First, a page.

You know how they say it’s an honor just to be nominated for a big award, even if you don’t win? Jessica Smith Hebron can attest to that.
This time last year, the Baltimore-based children’s artist, better known as “Culture Queen,” was at the Grammy Awards in Los Angeles as a nominee in the Best Children’s Album category for “All On Tribe” by 1 Tribe Collective, a group of 26 different Black family acts. She contributed the song “I Am The Future Of Black History.”
We chatted with her about the “epically huge” experience of being at the Grammys — something she shares with local band Turnstile, which is up for three awards this year.
Black history, Hebron’s specialty, has arguably never been more important, as some people are actively trying to stop anyone from learning about it. She said Culture Queen was created “from a need for this programming, but finding how to make it fun for kids, to have a connection to the history. I want to bring this to life beyond Black History Month and continue to make it fun, engaging and accessible.”
Hebron’s energy, even on the phone, is deliciously animated, and it’s obvious why she’s so successful with younger audiences, who usually prefer their entertainment over-the-top rather than understated. She’s a native of Prince George’s County — “that P.G. County, that Powerful Girl County,” she said — but moved to Baltimore a few years ago to take over as Chief Program Officer for Arts For Learning Maryland (formerly Young Audiences of Maryland).
“I am in love with being in Baltimore,” she said. “It’s the best move I ever made. We serve more than 250,000 students throughout the state. It was my dream job, and I needed to do it.”
On Feb. 23, she’s having a virtual history festival called “Blacktastic: Children’s Festival of Maryland Black History and Culture” from 9 a.m. to 1 p.m.. The event, whose name is amazing, will be accessible to teachers until June. Hebron has focused her musical lessons on Maryland figures, such as composer and musician Eubie Blake, former state poet laureate Lucille Clifton and Arctic explorer Matthew Henson. “I want to say, ‘You can go to the North Pole. You can be a famous jazz musician.’”
The goal of her Grammy-nominated musical collective was to pull together artists, many of whom had been performing for decades, during a pandemic where in-person gatherings were few. She and the other members had a watch party for the nominations from their respective homes “right before Thanksgiving 2021. Imagine the hypeness! ‘Oh my God, we’re going!’ We were planning and coordinating so that everyone could get there. By the time I got there, I was exhausted. But I felt like we already won.”
They didn’t, which is a bummer, but the weekend was still a hit. The bulk of the awards in the dozens of Grammy categories are presented at a separate, non-televised ceremony, leaving your Taylor Swifts and Beyoncés for the live CBS event. But 1 Tribe Collective performed at a Black children’s music showcase in Las Vegas the day before, which, Hebron says, “felt like a Black family reunion.”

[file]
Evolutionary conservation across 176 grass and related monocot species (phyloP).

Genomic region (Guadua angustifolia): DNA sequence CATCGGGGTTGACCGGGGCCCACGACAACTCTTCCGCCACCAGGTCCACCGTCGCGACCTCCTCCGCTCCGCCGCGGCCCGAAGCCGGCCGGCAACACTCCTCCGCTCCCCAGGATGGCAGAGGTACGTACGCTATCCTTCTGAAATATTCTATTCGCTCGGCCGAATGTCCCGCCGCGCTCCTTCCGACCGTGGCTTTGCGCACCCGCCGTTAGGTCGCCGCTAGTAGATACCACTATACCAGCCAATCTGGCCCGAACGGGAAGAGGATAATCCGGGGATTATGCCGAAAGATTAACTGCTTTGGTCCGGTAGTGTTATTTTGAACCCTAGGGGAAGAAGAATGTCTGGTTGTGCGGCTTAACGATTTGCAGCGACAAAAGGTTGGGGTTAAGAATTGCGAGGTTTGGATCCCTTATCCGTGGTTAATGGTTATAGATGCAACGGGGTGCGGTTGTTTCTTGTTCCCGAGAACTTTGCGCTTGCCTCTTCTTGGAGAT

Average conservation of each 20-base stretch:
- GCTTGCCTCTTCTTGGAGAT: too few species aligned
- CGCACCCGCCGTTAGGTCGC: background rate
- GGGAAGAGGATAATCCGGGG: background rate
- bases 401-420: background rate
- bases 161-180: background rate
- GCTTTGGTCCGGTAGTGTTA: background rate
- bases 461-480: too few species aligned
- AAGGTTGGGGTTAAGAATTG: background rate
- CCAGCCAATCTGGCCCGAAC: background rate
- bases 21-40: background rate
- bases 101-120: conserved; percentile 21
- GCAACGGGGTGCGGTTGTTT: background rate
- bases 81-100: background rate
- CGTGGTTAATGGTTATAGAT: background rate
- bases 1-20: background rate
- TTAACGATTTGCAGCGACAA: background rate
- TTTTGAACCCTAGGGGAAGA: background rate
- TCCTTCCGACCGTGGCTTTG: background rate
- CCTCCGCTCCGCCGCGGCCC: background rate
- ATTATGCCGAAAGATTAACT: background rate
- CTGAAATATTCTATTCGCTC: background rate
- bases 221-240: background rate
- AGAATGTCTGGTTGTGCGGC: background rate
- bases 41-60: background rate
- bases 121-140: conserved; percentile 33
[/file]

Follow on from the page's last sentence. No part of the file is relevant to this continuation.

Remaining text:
Even without the win, Hebron was elated for Indian artist Falu, who took home the trophy. The children’s music industry is so small that Falu “is one of our friends,” she said. Attending the non-primetime ceremony also allowed her the opportunity to see legends like Joni Mitchell, Ledisi, Jon Batiste, Allison Russell and Beninese-American singer-songwriter Angélique Kidjo, who Hebron “literally bumped into.”
During the televised portion of the night, Hebron and her cohort took a photo together that reminded her of the road to getting there. “It was like, ‘We’re here! Remember the journey.’”
Of course, the fun of the Grammys and other awards shows isn’t just about the music; it’s also about the thrill of the fashion and some person with a microphone asking, “Who are you wearing?” For the artists of the 1 Tribe Collective, the answer was Black designers or designers of color, with matching masks and their logos on them.
“Formalwear is my thing. If it were up to me, I would always wear it. I would be in a full wedding gown the whole time,” said Hebron, who bought a dress by a Turkish designer in Annapolis. Draped in finery and her most comfortable, broken-in heels, she and her husband Jeffrey headed to the show. Like many of the other members of the collective, she had gotten ready in the company of her parents, who had come out west for the weekend.
“It was just like the prom. They took pictures all the way to the Uber,” she said. “It was ‘Bring Your Parents To Work Day.’ Our parents were the first people who believed in us, who paid for piano lessons and dance lessons. It was important for them to be there in this moment.”
Being a Grammy nominee is cool, and “gives you credibility to get you through the door, but it won’t keep you there,” Hebron said. So what does? The young fans she creates for. “The opinion of the children and parents I serve is worth its weight in gold.”
Hebron currently has a residency at the Smithsonian, where she’s been reunited with those she couldn’t see during the pandemic.
“When [the kids] come through the doors, I know I’ve missed them, and they’ve missed me,” she said. “They all know the songs and dances and moves. That feeling right there is when it happens. It’s more than an award. It’s an honor to be a part of someone’s childhood.”